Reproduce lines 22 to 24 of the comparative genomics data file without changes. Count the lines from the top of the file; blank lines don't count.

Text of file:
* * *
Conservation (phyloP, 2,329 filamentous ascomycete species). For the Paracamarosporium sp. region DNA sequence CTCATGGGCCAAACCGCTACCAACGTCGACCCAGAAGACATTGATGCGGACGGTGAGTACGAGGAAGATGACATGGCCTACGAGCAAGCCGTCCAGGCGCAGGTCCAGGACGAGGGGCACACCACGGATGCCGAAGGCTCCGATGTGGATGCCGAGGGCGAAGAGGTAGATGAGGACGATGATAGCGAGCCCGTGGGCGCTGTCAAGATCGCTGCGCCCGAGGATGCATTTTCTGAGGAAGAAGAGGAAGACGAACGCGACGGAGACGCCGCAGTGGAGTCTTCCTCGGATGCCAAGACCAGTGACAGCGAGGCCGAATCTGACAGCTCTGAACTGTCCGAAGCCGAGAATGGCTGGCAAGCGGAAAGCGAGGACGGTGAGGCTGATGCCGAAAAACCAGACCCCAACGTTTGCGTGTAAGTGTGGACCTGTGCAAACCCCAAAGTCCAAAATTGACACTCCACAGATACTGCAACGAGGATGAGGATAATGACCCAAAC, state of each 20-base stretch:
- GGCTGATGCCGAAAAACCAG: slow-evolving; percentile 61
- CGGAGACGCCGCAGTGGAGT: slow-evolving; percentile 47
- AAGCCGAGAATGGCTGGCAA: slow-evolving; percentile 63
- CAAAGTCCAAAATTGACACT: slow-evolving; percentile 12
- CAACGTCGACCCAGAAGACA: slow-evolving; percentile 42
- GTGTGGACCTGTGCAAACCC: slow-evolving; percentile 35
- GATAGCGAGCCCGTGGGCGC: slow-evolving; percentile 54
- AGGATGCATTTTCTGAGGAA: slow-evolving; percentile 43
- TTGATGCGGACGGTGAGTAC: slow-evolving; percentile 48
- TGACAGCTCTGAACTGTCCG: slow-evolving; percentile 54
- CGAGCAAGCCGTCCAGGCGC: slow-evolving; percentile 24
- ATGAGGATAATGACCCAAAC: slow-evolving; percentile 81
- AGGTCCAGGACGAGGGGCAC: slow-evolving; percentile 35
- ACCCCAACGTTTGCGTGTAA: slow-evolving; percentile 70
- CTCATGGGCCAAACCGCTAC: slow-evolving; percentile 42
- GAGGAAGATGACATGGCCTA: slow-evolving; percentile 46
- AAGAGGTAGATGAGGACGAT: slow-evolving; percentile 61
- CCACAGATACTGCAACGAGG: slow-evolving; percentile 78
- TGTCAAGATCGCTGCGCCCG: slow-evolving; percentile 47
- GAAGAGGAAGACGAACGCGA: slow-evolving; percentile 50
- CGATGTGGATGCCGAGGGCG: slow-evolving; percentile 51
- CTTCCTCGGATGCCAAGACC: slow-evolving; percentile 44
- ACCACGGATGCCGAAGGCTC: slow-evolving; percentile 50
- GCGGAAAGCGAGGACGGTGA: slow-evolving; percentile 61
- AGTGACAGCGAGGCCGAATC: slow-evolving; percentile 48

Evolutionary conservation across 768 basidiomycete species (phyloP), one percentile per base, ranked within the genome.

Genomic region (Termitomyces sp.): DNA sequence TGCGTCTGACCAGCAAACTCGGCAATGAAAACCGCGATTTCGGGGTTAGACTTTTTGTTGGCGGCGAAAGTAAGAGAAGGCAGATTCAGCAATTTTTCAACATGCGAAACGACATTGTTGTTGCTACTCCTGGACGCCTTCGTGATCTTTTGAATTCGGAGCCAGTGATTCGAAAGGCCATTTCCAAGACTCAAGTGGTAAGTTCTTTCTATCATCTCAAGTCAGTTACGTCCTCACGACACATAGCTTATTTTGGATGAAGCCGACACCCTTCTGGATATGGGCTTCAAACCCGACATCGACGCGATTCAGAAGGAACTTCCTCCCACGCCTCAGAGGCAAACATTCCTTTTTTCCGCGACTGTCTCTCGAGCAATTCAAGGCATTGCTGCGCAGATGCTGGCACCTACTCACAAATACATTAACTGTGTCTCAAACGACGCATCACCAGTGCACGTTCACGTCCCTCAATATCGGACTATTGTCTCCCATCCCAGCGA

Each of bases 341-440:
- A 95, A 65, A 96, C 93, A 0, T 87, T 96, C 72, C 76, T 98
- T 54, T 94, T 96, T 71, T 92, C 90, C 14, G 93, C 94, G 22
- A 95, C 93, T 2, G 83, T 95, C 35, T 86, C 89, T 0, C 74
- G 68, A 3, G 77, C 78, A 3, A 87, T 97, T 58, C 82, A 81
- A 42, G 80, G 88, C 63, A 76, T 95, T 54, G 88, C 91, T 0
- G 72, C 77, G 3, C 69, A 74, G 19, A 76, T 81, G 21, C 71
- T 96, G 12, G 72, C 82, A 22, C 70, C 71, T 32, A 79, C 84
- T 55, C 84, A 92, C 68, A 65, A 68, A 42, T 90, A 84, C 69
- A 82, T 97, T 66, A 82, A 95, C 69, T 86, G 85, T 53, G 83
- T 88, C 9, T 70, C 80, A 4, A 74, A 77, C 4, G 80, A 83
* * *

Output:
- CGATGTGGATGCCGAGGGCG: slow-evolving; percentile 51
- CTTCCTCGGATGCCAAGACC: slow-evolving; percentile 44
- ACCACGGATGCCGAAGGCTC: slow-evolving; percentile 50